get sent to various elements of the template and inheriting
templates used in an execution. So changing the value in your
local :class:`.Context` will not necessarily make that value
available in other parts of the template's execution. Examples
of where Mako creates copies of the :class:`.Context` include
within top-level def calls from the main body of the template
(the context is used to propagate locally assigned variables
into the scope of defs; since in the template's body they appear
as inlined functions, Mako tries to make them act that way), and
within an inheritance chain (each template in an inheritance
chain has a different notion of ``parent`` and ``next``, which
are all stored in unique :class:`.Context` instances).
* **So what if I want to set values that are global to everyone
within a template request?** - All you have to do is provide a
dictionary to your :class:`.Context` when the template first
runs, and everyone can just get/set variables from that. Lets
say its called ``attributes``.
Running the template looks like:
.. sourcecode:: python
output = template.render(attributes={})
Within a template, just reference the dictionary:
.. sourcecode:: mako
attributes['foo'] = 'bar'
'foo' attribute is: ${attributes['foo']}
* **Why can't "attributes" be a built-in feature of the
Context?** - This is an area where Mako is trying to make as
few decisions about your application as it possibly can.
Perhaps you don't want your templates to use this technique of
assigning and sharing data, or perhaps you have a different
notion of the names and kinds of data structures that should
be passed around. Once again Mako would rather ask the user to
be explicit.
Context Methods and Accessors
Significant members of :class:`.Context` include:
* ``context[key]`` / ``context.get(key, default=None)`` -
dictionary-like accessors for the context. Normally, any
variable you use in your template is automatically pulled from
the context if it isn't defined somewhere already. Use the
dictionary accessor and/or ``get`` method when you want a
variable that *is* already defined somewhere else, such as in
the local arguments sent to a ``%def`` call. If a key is not
present, like a dictionary it raises ``KeyError``.
* ``keys()`` - all the names defined within this context.
* ``kwargs`` - this returns a **copy** of the context's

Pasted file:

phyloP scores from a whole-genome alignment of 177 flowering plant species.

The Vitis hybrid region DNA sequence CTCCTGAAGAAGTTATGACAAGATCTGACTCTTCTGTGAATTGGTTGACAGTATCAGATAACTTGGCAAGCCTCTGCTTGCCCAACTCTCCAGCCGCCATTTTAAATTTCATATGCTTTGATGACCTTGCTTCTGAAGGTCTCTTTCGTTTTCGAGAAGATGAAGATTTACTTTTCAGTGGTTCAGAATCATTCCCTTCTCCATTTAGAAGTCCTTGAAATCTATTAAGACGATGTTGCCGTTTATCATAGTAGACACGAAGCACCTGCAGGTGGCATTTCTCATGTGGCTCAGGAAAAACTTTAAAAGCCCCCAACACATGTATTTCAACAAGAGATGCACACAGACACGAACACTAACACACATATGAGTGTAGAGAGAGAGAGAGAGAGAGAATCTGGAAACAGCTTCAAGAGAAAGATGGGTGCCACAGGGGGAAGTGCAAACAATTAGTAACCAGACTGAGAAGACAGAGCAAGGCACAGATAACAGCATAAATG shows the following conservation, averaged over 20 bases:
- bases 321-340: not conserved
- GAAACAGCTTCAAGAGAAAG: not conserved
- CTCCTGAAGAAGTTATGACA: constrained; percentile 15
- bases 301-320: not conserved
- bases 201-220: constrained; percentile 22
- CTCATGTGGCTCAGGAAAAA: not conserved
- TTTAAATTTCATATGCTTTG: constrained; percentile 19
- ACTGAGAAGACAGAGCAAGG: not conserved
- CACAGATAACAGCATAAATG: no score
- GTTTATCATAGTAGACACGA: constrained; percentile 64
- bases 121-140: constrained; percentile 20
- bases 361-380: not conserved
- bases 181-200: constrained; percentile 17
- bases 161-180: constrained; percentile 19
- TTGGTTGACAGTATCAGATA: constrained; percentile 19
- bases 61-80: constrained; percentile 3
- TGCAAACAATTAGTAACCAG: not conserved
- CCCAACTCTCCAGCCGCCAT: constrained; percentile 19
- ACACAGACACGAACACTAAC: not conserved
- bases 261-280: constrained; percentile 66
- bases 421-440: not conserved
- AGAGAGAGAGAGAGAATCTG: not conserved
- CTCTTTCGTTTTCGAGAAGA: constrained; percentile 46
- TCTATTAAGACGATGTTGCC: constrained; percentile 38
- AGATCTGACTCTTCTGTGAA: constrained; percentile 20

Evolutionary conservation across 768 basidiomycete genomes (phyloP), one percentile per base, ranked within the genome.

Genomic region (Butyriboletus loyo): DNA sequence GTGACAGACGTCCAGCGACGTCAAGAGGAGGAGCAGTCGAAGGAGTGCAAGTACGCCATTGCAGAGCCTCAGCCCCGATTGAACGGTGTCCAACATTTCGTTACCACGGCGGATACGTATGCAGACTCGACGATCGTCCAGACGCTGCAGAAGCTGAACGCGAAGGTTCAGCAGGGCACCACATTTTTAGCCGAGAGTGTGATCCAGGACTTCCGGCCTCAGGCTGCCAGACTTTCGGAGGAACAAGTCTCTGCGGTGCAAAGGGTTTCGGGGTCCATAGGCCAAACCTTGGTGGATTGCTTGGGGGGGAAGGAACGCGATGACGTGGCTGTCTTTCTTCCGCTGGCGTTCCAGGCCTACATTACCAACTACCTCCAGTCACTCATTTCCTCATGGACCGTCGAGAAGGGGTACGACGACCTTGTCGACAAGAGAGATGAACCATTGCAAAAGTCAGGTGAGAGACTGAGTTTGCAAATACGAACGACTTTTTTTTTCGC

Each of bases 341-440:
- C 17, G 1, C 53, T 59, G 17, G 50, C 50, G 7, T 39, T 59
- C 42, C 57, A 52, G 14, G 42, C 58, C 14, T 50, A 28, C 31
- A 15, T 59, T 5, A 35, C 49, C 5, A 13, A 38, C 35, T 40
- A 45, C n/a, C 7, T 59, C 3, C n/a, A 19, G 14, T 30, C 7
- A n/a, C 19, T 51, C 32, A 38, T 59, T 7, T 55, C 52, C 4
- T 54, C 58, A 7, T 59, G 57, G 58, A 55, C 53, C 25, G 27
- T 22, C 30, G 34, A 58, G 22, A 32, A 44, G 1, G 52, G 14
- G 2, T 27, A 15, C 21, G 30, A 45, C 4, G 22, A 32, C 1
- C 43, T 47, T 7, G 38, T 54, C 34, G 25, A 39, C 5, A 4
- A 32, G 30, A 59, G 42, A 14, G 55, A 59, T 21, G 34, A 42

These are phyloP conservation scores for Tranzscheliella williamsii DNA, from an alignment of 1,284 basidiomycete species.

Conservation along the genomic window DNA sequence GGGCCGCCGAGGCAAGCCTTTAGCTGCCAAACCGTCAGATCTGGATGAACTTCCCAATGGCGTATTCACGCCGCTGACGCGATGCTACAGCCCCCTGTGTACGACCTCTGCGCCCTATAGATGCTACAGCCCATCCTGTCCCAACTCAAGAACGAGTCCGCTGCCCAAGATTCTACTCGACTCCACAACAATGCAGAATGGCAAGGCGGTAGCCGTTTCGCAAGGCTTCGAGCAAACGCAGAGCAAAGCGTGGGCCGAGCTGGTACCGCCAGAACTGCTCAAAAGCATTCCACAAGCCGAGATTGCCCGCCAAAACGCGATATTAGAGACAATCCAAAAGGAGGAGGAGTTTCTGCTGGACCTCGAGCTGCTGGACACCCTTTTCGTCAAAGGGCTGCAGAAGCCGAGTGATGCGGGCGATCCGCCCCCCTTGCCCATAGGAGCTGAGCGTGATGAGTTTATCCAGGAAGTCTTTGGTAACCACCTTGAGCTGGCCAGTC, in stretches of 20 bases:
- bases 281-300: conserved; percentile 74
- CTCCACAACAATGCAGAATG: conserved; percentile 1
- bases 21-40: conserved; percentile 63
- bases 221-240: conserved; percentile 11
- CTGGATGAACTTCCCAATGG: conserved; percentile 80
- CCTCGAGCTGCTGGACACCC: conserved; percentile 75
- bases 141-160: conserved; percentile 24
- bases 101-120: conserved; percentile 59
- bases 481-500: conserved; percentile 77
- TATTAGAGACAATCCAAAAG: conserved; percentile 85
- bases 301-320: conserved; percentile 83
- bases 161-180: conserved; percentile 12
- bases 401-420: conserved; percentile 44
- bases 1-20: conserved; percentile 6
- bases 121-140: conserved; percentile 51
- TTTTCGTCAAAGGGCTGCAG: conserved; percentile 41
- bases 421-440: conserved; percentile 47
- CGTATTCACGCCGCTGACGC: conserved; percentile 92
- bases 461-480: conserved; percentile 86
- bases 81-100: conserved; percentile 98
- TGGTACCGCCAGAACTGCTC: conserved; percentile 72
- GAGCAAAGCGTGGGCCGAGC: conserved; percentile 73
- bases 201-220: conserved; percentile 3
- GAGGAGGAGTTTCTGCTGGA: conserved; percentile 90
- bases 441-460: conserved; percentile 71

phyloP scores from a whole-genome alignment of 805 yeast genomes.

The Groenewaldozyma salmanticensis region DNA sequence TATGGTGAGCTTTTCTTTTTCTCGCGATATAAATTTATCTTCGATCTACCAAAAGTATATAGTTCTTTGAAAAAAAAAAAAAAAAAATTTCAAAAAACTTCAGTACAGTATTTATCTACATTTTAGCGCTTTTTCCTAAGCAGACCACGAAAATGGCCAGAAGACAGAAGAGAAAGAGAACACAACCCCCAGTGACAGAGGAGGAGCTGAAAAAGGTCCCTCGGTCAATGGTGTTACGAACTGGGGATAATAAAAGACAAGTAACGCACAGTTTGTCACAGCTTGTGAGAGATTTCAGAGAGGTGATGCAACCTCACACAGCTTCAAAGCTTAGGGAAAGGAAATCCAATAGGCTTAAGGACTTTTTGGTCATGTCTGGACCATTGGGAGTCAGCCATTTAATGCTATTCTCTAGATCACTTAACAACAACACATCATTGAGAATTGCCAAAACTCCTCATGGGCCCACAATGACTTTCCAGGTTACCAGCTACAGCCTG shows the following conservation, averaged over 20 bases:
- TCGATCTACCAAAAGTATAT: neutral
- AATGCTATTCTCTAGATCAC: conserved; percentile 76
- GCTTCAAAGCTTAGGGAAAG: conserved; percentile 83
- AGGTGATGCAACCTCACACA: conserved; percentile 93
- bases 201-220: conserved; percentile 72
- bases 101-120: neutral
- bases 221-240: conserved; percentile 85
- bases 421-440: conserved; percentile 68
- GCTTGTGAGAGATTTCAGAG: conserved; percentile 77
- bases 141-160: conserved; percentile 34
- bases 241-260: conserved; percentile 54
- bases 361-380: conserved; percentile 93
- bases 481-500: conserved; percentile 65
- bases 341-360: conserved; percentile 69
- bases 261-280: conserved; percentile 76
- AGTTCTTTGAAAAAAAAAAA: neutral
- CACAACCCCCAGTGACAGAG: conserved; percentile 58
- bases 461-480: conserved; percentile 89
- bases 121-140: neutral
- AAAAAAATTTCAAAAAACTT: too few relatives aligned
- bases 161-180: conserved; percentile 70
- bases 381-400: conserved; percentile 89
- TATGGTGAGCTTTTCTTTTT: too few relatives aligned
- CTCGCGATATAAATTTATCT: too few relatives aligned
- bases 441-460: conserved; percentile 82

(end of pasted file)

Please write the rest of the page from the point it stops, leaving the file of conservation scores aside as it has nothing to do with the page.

dictionary of variables. This is useful when you want to
propagate the variables in the current context to a function
as keyword arguments, i.e.:
.. sourcecode:: mako
* ``write(text)`` - write some text to the current output
* ``lookup`` - returns the :class:`.TemplateLookup` instance that is
used for all file-lookups within the current execution (even
though individual :class:`.Template` instances can conceivably have
different instances of a :class:`.TemplateLookup`, only the
:class:`.TemplateLookup` of the originally-called :class:`.Template` gets
used in a particular execution).
.. _loop_context:
The Loop Context
Within ``% for`` blocks, the :ref:`reserved name<reserved_names>` ``loop``
is available. ``loop`` tracks the progress of
the ``for`` loop and makes it easy to use the iteration state to control
template behavior:
.. sourcecode:: mako
% for a in ("one", "two", "three"):
<li>Item ${loop.index}: ${a}</li>
% endfor
.. versionadded:: 0.7
Regardless of the type of iterable you're looping over, ``loop`` always tracks
the 0-indexed iteration count (available at ``loop.index``), its parity
(through the ``loop.even`` and ``loop.odd`` bools), and ``loop.first``, a bool
indicating whether the loop is on its first iteration. If your iterable
provides a ``__len__`` method, ``loop`` also provides access to
a count of iterations remaining at ``loop.reverse_index`` and ``loop.last``,
a bool indicating whether the loop is on its last iteration; accessing these
without ``__len__`` will raise a ``TypeError``.
Cycling is available regardless of whether the iterable you're using provides
a ``__len__`` method. Prior to Mako 0.7, you might have generated a simple
zebra striped list using ``enumerate``:
.. sourcecode:: mako
% for i, item in enumerate(('spam', 'ham', 'eggs')):
<li class="${'odd' if i % 2 else 'even'}">${item}</li>
% endfor
With ``loop.cycle``, you get the same results with cleaner code and less prep work:
.. sourcecode:: mako
% for item in ('spam', 'ham', 'eggs'):
<li class="${loop.cycle('even', 'odd')}">${item}</li>
% endfor
Both approaches produce output like the following:
.. sourcecode:: html
<li class="even">spam</li>
<li class="odd">ham</li>
<li class="even">eggs</li>
Parent Loops
Loop contexts can also be transparently nested, and the Mako runtime will do
the right thing and manage the scope for you. You can access the parent loop
context through ``loop.parent``.
This allows you to reach all the way back up through the loop stack by